New & Notable Books on Music

new and notable books on music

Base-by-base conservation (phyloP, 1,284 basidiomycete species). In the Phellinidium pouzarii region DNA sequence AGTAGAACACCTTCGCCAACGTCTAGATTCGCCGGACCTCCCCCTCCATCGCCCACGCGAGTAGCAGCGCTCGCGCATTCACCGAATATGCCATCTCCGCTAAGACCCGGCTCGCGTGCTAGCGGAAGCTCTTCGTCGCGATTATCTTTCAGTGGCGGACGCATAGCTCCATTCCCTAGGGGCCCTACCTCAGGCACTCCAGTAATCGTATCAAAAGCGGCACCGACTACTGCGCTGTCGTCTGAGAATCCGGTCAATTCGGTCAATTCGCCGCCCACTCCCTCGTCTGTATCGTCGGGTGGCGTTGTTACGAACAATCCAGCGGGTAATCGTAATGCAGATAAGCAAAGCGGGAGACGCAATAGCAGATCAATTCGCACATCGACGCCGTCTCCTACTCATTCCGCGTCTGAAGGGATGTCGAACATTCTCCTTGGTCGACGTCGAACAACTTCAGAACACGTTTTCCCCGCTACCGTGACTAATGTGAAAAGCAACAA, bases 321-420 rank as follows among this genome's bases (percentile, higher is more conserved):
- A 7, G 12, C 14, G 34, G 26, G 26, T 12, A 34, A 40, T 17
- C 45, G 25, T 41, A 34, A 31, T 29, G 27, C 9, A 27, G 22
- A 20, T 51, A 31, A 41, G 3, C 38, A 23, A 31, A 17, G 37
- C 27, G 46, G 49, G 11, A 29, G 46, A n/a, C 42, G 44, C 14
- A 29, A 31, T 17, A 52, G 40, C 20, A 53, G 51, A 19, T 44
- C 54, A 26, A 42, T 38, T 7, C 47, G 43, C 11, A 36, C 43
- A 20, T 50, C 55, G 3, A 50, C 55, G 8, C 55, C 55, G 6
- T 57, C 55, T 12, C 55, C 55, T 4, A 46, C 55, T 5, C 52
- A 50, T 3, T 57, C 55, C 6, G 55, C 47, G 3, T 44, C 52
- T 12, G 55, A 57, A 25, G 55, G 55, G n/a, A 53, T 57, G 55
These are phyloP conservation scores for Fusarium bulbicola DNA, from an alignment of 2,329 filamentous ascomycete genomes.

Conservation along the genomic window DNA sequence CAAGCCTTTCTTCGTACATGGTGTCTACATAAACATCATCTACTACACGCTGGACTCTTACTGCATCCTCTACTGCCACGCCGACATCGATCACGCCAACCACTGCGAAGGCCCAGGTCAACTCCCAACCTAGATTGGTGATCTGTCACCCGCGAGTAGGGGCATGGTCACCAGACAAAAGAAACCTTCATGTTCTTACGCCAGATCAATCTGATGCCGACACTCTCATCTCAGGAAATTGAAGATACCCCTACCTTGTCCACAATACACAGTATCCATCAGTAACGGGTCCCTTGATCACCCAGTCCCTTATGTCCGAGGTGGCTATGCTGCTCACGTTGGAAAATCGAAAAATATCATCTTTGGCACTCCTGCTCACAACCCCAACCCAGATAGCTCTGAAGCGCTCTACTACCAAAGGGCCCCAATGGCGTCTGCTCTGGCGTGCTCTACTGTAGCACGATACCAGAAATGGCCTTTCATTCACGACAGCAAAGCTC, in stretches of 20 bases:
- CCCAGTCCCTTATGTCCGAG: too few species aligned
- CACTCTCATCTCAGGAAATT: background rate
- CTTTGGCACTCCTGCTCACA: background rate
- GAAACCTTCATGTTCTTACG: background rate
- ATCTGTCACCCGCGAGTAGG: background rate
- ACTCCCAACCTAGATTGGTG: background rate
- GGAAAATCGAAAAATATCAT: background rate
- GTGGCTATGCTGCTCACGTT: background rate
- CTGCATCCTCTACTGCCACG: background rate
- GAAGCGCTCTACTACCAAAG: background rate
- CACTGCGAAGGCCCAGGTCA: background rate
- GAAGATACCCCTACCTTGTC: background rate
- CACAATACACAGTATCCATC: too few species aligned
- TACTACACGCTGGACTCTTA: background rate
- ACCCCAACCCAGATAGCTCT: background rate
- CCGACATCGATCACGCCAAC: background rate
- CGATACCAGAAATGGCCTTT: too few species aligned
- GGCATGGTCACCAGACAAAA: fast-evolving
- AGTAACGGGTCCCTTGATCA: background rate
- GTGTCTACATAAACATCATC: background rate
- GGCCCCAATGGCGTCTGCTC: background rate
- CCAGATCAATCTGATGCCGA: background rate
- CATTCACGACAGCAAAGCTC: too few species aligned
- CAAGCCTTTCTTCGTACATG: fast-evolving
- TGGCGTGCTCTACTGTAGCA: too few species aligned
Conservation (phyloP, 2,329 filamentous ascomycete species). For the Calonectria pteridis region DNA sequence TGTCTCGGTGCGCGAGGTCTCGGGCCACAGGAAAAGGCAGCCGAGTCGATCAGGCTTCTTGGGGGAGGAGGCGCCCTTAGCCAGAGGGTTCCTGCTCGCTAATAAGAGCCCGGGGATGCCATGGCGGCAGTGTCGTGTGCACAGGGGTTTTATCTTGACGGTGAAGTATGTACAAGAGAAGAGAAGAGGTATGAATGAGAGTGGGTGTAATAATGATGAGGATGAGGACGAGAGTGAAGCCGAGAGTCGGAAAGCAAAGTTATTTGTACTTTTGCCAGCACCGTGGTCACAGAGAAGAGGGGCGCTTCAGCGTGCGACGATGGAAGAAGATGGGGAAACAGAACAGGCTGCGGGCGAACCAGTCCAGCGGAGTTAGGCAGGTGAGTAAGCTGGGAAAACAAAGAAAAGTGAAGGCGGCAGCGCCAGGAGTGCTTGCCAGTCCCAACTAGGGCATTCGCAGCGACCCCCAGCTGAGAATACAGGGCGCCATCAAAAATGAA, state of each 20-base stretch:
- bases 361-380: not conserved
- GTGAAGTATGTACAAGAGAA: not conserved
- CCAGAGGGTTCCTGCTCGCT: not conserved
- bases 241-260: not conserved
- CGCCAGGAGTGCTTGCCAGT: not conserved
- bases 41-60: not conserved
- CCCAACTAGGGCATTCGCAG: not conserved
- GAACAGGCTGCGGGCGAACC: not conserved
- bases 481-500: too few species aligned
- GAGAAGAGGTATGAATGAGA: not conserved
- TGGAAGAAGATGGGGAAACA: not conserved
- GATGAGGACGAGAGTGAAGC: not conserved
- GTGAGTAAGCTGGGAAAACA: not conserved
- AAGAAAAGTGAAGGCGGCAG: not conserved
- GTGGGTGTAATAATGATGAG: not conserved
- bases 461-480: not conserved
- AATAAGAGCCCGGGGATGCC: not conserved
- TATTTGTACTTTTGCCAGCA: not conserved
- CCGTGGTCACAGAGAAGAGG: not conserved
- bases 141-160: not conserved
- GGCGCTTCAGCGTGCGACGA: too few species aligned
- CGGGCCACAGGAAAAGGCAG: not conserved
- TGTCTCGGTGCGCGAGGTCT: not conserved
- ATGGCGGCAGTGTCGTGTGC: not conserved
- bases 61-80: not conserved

If you enjoy reading about great music just as much as listening to it, here are some new & notable books that you can check out with your Livingston Library card. (Descriptions provided by the publishers) Bridge & Tunnel Boys: Bruce Springsteen, Billy Joel, and the Metropolitan Sound of the American Century by Jim Cullen Billy Joel and Bruce Springsteen are among the most well-known and beloved figures in American popular music in the past half-century. The two, friends over many decades, have often been compared. But in this study, cultural historian Jim Cullen systematically traces the uncanny parallels in their lives. Here are two people who were born in the same year-one east of New York City on Long Island, the other west of New York City in suburban New Jersey. Both signed to the same record label. Both released early albums on that label that were hailed yet underperformed in record stores. Both had breakout records in the late seventies, and both ascended to empyrean heights in the mid-eighties. Both married models (and divorced them). And both remained icons well into the 21st century, lionized for their live shows. But there’s more here than a set of striking coincidences: Joel and Springsteen are also products of a distinctive New York metropolitan sound-whose hallmark is racial and ethnic integration-that cohered around 1900 and of which both are modern exemplars. Their careers are case studies in how a popular art form unfolded at the tail end of the American century-decades of uncertainty and revival, doubt and hope. My Name is Barbra by Barbra Streisand Barbra Streisand is by any account a living legend, a woman who in a career spanning six decades has excelled in every area of entertainment. She is among the handful of EGOT winners (Emmy, Grammy, Oscar, and Tony) and has one of the greatest and most recognizable voices in the history of popular music. She has been nominated for a Grammy 46 times, and with Yentl she became the first woman to write, produce, direct, and star in a major motion picture. In My Name Is Barbra, she tells her own story about her life and extraordinary career, from growing up in Brooklyn to her first star-making appearances in New York nightclubs to her breakout performance in Funny Girl (musical and film) to the long string of successes in every medium in the years that followed. The book is, like Barbra herself, frank, funny, opinionated, and charming. She recounts her early struggles to become an actress, eventually turning to singing to earn a living; the recording of some of her acclaimed albums; the years of effort involved in making Yentl; her direction of The Prince of Tides; her friendships with figures ranging from Marlon Brando to Madeleine Albright; her political advocacy; and the fulfillment she’s found in her marriage to James Brolin. No entertainer’s memoir has been more anticipated than Barbra Streisand’s, and this engrossing and delightful book will be eagerly welcomed by her millions of fans. Becoming Ella Fitzgerald: The Jazz Singer Who Transformed American Song by Judith Tick Ella Fitzgerald (1917-1996) possessed one of the twentieth century’s most astonishing voices. In this first major biography since Fitzgerald’s death, historian Judith Tick offers a sublime portrait of this ambitious risk-taker whose exceptional musical spontaneity made her a transformational artist. Becoming Ella Fitzgerald clears up long-enduring mysteries. Archival research and in-depth family interviews shed new light on the singer’s difficult childhood in Yonkers, New York, the tragic death of her mother, and the year she spent in a girls’ reformatory school-where she sang in its renowned choir and dreamed of being a dancer. Rarely seen profiles from the Black press offer precious glimpses of Fitzgerald’s tense experiences of racial discrimination and her struggles with constricting models of Black and white femininity at midcentury. Tick’s compelling narrative depicts Fitzgerald’s complicated career in fresh and original detail, upending the traditional view that segregates vocal jazz from the genre’s mainstream. As she navigated the shifting tides between jazz and pop, she used her originality to pioneer modernist vocal jazz. Interpreting long-lost setlists, reviews from both white and Black newspapers, and newly released footage and recordings, the book explores how Ella’s transcendence as an improvisor produced onstage performances every bit as significant as her historic recorded oeuvre. Quartet: How Four Women Changed the Musical World by Leah Broad The lives, loves, adventures and trailblazing careers of four extraordinary women from a stunning debut biographer. Leah Broad’s magnificent group biography resurrects the forgotten voices–Ethel Smyth, Rebecca Clarke, Dorothy Howell and Dorren Carwithen–recounting lives of rebellion, heartbreak and ambition, and celebrating their musical masterpieces. Loaded: The Life (and Afterlife) of the Velvet Underground by Dylan Jones Drawing on contributions from remaining members, contemporaneous musicians, critics, filmmakers, and the generation of artists who emerged in their wake, this definitive oral history celebrates not only the impact of The Velvet Underground but their legacy, which burns brighter than ever in the 21st century. Rebellion always starts somewhere, and in the music world of the transgressive teen-whether it be the 1960s or the 2020s-The Velvet Underground represents ground zero. Crystallizing the idea of the bohemian, urban, narcissistic art school gang around a psychedelic rock and roll band-a stylistic idea that evolved in the rarefied environs of Andy Warhol’s Factory-The Velvets were the first major American rock group with a mixed gender line-up. They never smiled in photographs, wore sunglasses indoors, and invented the archetype that would be copied by everyone from Sid Vicious to Bobby Gillespie. They were avant-garde nihilists, writing about drug abuse, prostitution, paranoia, and sado-masochistic sex at a time when the rest of the world was singing about peace and love. In that sense they invented punk and then some. It could even be argued that they invented modern New York. Drawing on interviews and material relating to all major players, from Lou Reed, John Cale, Mo Tucker, Andy Warhol, Jon Savage, Nico, David Bowie, Mary Harron, and many more, award-winning journalist Dylan Jones breaks down the band’s whirlwind of subversion and, in a